Unreserved

How Indigenous artisans are using traditional crafts to reclaim their culture

This week on Unreserved, Indigenous people who relearn traditional crafts, like beadwork or making mitts and moccasins, are sewing pieces of their culture back together, one stitch, one bead and one quill at a time.
Handmade mukluks, pictured left, made by Alley Yapput, and on the right, one of the quillwork pieces created by Cheryl Simon. (Submitted by Alley Yapput, Cheryl Simon)

This week on Unreserved, Indigenous people who relearn traditional crafts, like beadwork or making mitts and moccasins, are sewing pieces of their culture back together, one stitch, one bead and one quill at a time.

After facing a devastating family loss, Alley Yapput moved to Thunder Bay, Ont., to be closer to his mom, Madeline. But this Ojibway/Cree two-spirit artisan found his newly retired mom wasn't doing much with her time. So he picked up his needles and beads and "passed up" the traditional craft of beadwork and moccasin-making, creating a stronger bond in the process.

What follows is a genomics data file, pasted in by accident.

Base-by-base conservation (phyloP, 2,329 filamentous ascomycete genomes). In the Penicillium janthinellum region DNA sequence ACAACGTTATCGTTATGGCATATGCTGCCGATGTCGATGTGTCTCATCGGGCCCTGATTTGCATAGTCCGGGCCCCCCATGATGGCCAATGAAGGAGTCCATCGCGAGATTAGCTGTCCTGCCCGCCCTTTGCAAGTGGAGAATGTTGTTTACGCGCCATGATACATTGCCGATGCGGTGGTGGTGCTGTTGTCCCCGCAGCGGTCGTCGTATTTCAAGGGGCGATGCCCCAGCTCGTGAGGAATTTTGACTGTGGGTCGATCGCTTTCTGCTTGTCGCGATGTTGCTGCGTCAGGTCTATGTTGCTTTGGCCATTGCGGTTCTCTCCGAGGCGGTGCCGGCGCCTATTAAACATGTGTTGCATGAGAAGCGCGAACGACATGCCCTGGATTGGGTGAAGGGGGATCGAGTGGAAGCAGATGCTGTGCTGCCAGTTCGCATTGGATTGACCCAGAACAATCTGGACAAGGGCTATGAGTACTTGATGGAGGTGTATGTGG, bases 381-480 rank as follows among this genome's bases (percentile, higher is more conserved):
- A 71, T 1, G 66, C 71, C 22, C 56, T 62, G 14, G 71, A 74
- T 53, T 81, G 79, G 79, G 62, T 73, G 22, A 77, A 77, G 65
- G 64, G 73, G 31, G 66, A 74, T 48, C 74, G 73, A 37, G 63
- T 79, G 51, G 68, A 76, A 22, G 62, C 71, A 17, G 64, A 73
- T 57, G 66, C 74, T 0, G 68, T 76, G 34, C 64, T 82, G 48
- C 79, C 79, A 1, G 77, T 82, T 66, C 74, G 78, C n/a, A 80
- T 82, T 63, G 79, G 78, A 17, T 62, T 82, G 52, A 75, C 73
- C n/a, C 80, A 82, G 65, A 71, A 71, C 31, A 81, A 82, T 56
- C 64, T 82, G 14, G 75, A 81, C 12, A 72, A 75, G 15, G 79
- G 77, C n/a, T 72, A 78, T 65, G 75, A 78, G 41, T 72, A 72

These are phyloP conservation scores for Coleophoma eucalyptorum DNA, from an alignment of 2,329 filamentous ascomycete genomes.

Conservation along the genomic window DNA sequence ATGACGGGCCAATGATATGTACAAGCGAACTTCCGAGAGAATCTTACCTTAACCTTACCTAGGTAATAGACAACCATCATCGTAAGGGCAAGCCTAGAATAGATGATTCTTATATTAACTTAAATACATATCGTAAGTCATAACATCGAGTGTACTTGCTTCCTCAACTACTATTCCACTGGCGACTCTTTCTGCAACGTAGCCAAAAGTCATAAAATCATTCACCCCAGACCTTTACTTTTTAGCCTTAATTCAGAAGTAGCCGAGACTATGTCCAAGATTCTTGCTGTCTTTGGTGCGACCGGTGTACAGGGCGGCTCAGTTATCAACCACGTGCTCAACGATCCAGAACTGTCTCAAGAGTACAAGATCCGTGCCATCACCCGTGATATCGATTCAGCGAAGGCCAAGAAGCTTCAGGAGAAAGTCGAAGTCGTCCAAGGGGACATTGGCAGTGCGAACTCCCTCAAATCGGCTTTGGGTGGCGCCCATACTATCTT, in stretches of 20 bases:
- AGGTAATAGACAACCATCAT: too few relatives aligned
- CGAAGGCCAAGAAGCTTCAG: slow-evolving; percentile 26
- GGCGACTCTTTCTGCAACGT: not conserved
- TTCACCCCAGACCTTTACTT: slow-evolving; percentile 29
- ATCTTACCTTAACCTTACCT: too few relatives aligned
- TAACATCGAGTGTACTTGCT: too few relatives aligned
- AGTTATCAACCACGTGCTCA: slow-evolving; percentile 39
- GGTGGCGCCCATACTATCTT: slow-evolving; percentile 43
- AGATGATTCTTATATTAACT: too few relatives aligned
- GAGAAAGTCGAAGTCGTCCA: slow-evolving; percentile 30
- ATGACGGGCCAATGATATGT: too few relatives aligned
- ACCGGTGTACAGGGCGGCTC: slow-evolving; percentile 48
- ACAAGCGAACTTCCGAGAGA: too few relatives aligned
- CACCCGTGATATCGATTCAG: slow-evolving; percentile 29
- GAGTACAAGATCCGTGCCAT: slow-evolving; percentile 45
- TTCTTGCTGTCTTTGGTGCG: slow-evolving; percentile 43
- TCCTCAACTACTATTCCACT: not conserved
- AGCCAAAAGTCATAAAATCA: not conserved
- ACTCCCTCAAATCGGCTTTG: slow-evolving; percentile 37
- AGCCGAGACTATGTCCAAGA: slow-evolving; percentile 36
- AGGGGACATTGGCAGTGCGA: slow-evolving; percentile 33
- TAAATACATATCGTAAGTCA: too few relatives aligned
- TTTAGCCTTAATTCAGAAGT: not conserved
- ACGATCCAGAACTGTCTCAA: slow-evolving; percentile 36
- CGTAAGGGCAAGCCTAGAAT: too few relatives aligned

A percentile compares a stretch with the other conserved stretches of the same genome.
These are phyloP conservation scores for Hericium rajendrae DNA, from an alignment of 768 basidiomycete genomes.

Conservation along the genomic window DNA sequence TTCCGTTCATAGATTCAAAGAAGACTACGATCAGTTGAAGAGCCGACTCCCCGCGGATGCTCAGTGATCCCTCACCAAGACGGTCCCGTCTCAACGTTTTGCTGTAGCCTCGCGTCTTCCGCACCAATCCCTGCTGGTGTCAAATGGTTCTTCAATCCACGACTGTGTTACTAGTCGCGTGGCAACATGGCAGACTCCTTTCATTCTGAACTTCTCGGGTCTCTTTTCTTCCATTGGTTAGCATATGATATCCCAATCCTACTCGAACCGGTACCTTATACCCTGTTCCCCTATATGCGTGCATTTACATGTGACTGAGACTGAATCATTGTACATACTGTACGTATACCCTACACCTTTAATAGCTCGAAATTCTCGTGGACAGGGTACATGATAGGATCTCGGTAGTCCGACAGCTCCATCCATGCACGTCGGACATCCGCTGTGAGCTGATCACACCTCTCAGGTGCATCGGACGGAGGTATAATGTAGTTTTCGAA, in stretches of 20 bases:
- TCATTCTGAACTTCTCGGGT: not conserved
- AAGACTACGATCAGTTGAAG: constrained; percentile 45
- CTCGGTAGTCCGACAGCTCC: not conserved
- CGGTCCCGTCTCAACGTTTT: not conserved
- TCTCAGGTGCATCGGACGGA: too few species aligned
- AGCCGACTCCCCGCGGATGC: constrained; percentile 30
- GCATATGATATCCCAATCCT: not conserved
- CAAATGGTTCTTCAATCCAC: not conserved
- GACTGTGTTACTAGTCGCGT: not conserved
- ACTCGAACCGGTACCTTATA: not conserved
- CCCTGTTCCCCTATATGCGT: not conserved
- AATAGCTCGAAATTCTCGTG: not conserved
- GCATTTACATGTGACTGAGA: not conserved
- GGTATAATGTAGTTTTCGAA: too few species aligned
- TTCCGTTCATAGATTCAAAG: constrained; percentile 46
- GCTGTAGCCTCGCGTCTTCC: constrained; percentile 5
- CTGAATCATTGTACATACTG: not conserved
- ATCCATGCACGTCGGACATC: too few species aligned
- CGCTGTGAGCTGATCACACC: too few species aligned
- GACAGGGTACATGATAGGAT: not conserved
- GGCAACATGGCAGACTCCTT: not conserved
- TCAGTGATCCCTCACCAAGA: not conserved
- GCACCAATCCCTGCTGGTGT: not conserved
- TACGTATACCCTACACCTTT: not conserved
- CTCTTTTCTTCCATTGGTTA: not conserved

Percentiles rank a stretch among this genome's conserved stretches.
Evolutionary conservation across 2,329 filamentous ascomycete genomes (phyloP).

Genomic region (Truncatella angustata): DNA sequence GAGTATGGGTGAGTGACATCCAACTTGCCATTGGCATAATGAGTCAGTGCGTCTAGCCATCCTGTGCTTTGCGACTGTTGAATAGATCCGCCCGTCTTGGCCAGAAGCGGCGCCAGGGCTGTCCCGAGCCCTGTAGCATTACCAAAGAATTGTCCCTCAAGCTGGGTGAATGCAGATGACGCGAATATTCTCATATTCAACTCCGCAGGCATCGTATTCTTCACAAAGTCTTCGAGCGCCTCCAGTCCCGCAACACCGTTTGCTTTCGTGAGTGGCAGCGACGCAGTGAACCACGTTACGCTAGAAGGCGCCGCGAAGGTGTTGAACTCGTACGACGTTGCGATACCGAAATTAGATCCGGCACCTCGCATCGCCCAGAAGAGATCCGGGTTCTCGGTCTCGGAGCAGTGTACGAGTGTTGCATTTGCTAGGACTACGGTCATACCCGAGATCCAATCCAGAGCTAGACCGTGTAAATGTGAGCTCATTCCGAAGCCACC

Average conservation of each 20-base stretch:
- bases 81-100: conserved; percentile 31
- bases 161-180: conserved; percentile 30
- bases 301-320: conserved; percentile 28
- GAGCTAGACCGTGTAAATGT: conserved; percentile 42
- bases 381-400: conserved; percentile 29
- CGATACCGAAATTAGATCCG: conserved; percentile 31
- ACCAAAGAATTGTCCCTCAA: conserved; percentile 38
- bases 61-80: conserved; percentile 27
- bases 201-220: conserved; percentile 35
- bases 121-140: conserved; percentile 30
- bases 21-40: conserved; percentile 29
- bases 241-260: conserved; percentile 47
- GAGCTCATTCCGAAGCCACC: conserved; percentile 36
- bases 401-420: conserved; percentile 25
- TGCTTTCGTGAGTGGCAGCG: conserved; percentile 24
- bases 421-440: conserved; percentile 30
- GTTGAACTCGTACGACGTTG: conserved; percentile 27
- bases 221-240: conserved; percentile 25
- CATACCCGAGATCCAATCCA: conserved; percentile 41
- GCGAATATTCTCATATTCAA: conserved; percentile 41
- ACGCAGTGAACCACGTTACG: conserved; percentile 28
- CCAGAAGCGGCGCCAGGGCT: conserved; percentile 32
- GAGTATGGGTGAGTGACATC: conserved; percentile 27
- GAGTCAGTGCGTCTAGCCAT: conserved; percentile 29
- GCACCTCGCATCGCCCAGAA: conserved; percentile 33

Mi'kmaq have been making quill art for generations. This intricate and painstaking process involves softening, dying and weaving porcupine quills onto birchbark.

Cheryl Simon and Kay Sark are artists from Epekwitk, also known as Prince Edward Island. Not only has this ancient artform helped them find their way to culture, they also share their knowledge on a podcast. The CBC's Isabelle Gallant tells their story in her documentary Meet the Quill Sisters.

This week's playlist:

That's Everything We Need - Isaac Murdoch featuring Matt Epp.

Run - Once A Tree



 

now